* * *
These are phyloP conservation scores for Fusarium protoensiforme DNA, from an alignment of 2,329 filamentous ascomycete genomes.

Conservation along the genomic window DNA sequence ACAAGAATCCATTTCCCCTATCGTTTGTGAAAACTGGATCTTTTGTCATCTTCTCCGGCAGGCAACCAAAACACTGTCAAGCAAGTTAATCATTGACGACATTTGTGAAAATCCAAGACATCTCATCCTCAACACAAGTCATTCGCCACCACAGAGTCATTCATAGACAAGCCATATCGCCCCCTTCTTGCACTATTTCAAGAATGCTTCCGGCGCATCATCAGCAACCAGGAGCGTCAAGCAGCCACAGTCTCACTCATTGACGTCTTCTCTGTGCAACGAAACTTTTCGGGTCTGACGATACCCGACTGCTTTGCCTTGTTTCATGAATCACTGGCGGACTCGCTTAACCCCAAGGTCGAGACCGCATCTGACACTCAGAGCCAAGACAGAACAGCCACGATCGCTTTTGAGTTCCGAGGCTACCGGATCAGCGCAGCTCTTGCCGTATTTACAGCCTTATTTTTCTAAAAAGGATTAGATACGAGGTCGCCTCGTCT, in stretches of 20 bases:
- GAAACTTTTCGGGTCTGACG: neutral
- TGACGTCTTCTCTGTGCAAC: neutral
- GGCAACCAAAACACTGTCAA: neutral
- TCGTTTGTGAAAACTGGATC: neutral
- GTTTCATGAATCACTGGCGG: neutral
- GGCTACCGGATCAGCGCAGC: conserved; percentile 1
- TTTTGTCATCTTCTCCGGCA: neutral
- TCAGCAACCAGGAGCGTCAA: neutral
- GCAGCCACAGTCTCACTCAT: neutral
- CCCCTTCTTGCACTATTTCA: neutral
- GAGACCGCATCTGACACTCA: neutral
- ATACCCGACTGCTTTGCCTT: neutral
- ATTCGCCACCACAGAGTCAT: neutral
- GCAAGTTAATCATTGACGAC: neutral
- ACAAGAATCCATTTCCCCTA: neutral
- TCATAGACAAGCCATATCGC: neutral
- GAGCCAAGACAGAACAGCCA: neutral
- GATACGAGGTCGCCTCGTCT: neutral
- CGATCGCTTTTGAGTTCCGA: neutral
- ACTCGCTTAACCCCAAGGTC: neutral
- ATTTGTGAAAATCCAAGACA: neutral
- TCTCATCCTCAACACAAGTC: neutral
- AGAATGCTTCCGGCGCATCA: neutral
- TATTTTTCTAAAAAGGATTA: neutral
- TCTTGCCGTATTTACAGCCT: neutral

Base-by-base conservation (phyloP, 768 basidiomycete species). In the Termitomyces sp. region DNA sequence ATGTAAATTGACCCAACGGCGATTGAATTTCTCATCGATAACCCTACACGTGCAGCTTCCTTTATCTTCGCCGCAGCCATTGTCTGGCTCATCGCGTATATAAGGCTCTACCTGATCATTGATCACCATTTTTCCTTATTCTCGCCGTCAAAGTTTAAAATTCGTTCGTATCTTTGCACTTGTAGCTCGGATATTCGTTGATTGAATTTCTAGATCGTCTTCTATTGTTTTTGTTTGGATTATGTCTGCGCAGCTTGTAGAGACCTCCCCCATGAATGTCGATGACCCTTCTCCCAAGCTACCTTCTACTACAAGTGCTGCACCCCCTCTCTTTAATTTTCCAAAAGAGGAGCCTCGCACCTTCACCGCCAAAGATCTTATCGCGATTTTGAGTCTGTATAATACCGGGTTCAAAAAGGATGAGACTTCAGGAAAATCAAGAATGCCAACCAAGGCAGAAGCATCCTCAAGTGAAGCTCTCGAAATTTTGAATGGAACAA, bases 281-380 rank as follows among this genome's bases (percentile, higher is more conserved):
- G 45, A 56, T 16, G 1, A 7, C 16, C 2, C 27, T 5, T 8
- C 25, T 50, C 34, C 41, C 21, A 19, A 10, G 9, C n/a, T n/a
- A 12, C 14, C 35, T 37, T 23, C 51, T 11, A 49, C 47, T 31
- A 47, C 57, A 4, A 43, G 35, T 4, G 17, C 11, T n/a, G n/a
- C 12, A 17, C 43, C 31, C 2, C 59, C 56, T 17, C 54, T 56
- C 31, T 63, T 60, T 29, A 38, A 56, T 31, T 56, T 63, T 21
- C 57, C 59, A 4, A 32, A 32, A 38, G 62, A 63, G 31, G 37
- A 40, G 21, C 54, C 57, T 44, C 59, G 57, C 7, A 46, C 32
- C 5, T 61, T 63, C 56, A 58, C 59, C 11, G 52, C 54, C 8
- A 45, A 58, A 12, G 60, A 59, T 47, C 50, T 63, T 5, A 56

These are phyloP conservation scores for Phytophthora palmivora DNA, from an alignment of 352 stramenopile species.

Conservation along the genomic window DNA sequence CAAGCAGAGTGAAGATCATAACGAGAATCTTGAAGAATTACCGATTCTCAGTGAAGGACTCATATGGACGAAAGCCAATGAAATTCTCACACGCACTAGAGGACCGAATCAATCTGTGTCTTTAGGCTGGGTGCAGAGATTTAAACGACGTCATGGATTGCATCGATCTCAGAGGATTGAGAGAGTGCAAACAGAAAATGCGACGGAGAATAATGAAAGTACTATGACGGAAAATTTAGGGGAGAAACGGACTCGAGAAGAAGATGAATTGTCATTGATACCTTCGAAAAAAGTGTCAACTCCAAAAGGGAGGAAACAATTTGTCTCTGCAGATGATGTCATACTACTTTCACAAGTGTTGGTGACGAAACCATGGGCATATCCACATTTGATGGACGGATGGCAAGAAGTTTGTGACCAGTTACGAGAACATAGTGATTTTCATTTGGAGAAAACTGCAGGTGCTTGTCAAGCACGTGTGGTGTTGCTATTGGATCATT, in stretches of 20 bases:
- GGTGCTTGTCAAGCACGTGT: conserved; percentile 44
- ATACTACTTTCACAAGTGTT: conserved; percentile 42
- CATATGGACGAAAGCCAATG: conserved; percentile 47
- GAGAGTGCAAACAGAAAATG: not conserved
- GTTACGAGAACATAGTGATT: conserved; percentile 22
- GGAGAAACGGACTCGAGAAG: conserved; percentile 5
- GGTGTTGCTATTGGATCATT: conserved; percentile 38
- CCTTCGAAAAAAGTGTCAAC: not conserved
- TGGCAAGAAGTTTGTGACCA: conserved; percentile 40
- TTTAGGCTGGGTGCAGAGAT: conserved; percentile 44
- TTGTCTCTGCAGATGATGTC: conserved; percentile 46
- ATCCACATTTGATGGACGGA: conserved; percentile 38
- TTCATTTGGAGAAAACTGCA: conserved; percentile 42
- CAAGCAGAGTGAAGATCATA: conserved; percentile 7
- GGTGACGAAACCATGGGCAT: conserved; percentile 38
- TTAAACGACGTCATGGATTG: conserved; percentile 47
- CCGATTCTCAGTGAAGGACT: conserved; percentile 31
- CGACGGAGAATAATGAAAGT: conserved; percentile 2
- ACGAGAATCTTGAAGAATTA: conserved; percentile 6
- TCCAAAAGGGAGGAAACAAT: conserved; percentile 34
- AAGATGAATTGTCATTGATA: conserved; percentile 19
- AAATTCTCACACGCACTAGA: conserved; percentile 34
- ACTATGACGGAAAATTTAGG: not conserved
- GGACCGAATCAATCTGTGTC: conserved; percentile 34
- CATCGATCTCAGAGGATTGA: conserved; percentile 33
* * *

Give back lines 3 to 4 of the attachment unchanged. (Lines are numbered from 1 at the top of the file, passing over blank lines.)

- GAAACTTTTCGGGTCTGACG: neutral
- TGACGTCTTCTCTGTGCAAC: neutral